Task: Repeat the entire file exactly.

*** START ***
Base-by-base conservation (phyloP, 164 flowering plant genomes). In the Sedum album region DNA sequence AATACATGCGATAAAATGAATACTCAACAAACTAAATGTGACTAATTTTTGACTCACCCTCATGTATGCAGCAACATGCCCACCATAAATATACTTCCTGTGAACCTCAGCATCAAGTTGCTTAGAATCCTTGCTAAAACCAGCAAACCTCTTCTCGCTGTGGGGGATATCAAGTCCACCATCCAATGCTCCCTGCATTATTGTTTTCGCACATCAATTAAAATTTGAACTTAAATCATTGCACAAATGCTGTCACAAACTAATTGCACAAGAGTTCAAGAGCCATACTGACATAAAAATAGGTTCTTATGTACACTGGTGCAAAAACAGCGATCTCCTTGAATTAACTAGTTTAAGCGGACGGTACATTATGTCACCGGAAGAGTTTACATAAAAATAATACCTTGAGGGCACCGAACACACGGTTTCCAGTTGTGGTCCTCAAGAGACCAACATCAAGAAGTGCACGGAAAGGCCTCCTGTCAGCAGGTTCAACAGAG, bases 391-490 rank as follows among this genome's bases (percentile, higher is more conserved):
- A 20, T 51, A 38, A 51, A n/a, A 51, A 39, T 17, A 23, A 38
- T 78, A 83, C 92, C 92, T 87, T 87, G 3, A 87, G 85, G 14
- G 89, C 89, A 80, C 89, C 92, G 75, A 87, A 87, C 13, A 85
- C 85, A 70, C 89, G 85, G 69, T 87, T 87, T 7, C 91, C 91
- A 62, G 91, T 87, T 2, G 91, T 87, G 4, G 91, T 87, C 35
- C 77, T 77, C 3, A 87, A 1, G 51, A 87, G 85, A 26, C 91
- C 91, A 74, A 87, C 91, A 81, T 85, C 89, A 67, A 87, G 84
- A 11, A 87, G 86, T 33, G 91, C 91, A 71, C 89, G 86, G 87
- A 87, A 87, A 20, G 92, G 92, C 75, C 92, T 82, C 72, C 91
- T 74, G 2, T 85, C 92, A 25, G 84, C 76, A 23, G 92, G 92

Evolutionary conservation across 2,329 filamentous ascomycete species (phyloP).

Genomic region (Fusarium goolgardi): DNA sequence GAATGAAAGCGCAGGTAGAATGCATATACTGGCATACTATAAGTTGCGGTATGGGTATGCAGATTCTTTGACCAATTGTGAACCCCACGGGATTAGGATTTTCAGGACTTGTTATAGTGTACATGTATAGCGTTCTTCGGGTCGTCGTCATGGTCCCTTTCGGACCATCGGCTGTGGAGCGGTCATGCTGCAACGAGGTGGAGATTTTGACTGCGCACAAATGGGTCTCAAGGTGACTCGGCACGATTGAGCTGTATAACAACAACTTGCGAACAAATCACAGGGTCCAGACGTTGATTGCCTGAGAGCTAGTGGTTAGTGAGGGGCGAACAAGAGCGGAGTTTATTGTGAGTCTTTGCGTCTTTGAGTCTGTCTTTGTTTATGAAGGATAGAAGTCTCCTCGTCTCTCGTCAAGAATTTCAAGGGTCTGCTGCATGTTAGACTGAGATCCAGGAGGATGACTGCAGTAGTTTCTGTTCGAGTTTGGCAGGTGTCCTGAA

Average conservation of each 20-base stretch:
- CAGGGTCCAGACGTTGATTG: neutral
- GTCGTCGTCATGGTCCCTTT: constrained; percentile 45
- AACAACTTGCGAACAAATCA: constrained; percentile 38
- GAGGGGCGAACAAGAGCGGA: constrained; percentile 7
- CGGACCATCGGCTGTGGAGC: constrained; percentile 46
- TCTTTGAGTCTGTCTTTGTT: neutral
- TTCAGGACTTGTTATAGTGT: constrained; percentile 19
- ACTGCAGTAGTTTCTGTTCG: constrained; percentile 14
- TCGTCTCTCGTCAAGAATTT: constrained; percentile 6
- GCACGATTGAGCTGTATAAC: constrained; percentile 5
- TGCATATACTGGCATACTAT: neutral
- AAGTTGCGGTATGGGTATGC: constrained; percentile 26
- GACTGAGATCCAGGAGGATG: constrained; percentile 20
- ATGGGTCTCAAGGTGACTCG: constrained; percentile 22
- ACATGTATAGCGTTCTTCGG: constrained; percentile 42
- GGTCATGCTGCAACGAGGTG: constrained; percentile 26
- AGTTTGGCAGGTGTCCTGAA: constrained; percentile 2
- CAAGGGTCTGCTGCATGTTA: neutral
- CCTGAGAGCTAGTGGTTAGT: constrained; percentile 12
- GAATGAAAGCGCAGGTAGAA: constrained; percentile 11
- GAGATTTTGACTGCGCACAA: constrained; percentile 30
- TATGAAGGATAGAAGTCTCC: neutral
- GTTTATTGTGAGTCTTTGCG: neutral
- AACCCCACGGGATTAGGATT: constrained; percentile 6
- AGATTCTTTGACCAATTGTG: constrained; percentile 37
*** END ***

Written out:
Base-by-base conservation (phyloP, 164 flowering plant genomes). In the Sedum album region DNA sequence AATACATGCGATAAAATGAATACTCAACAAACTAAATGTGACTAATTTTTGACTCACCCTCATGTATGCAGCAACATGCCCACCATAAATATACTTCCTGTGAACCTCAGCATCAAGTTGCTTAGAATCCTTGCTAAAACCAGCAAACCTCTTCTCGCTGTGGGGGATATCAAGTCCACCATCCAATGCTCCCTGCATTATTGTTTTCGCACATCAATTAAAATTTGAACTTAAATCATTGCACAAATGCTGTCACAAACTAATTGCACAAGAGTTCAAGAGCCATACTGACATAAAAATAGGTTCTTATGTACACTGGTGCAAAAACAGCGATCTCCTTGAATTAACTAGTTTAAGCGGACGGTACATTATGTCACCGGAAGAGTTTACATAAAAATAATACCTTGAGGGCACCGAACACACGGTTTCCAGTTGTGGTCCTCAAGAGACCAACATCAAGAAGTGCACGGAAAGGCCTCCTGTCAGCAGGTTCAACAGAG, bases 391-490 rank as follows among this genome's bases (percentile, higher is more conserved):
- A 20, T 51, A 38, A 51, A n/a, A 51, A 39, T 17, A 23, A 38
- T 78, A 83, C 92, C 92, T 87, T 87, G 3, A 87, G 85, G 14
- G 89, C 89, A 80, C 89, C 92, G 75, A 87, A 87, C 13, A 85
- C 85, A 70, C 89, G 85, G 69, T 87, T 87, T 7, C 91, C 91
- A 62, G 91, T 87, T 2, G 91, T 87, G 4, G 91, T 87, C 35
- C 77, T 77, C 3, A 87, A 1, G 51, A 87, G 85, A 26, C 91
- C 91, A 74, A 87, C 91, A 81, T 85, C 89, A 67, A 87, G 84
- A 11, A 87, G 86, T 33, G 91, C 91, A 71, C 89, G 86, G 87
- A 87, A 87, A 20, G 92, G 92, C 75, C 92, T 82, C 72, C 91
- T 74, G 2, T 85, C 92, A 25, G 84, C 76, A 23, G 92, G 92

Evolutionary conservation across 2,329 filamentous ascomycete species (phyloP).

Genomic region (Fusarium goolgardi): DNA sequence GAATGAAAGCGCAGGTAGAATGCATATACTGGCATACTATAAGTTGCGGTATGGGTATGCAGATTCTTTGACCAATTGTGAACCCCACGGGATTAGGATTTTCAGGACTTGTTATAGTGTACATGTATAGCGTTCTTCGGGTCGTCGTCATGGTCCCTTTCGGACCATCGGCTGTGGAGCGGTCATGCTGCAACGAGGTGGAGATTTTGACTGCGCACAAATGGGTCTCAAGGTGACTCGGCACGATTGAGCTGTATAACAACAACTTGCGAACAAATCACAGGGTCCAGACGTTGATTGCCTGAGAGCTAGTGGTTAGTGAGGGGCGAACAAGAGCGGAGTTTATTGTGAGTCTTTGCGTCTTTGAGTCTGTCTTTGTTTATGAAGGATAGAAGTCTCCTCGTCTCTCGTCAAGAATTTCAAGGGTCTGCTGCATGTTAGACTGAGATCCAGGAGGATGACTGCAGTAGTTTCTGTTCGAGTTTGGCAGGTGTCCTGAA

Average conservation of each 20-base stretch:
- CAGGGTCCAGACGTTGATTG: neutral
- GTCGTCGTCATGGTCCCTTT: constrained; percentile 45
- AACAACTTGCGAACAAATCA: constrained; percentile 38
- GAGGGGCGAACAAGAGCGGA: constrained; percentile 7
- CGGACCATCGGCTGTGGAGC: constrained; percentile 46
- TCTTTGAGTCTGTCTTTGTT: neutral
- TTCAGGACTTGTTATAGTGT: constrained; percentile 19
- ACTGCAGTAGTTTCTGTTCG: constrained; percentile 14
- TCGTCTCTCGTCAAGAATTT: constrained; percentile 6
- GCACGATTGAGCTGTATAAC: constrained; percentile 5
- TGCATATACTGGCATACTAT: neutral
- AAGTTGCGGTATGGGTATGC: constrained; percentile 26
- GACTGAGATCCAGGAGGATG: constrained; percentile 20
- ATGGGTCTCAAGGTGACTCG: constrained; percentile 22
- ACATGTATAGCGTTCTTCGG: constrained; percentile 42
- GGTCATGCTGCAACGAGGTG: constrained; percentile 26
- AGTTTGGCAGGTGTCCTGAA: constrained; percentile 2
- CAAGGGTCTGCTGCATGTTA: neutral
- CCTGAGAGCTAGTGGTTAGT: constrained; percentile 12
- GAATGAAAGCGCAGGTAGAA: constrained; percentile 11
- GAGATTTTGACTGCGCACAA: constrained; percentile 30
- TATGAAGGATAGAAGTCTCC: neutral
- GTTTATTGTGAGTCTTTGCG: neutral
- AACCCCACGGGATTAGGATT: constrained; percentile 6
- AGATTCTTTGACCAATTGTG: constrained; percentile 37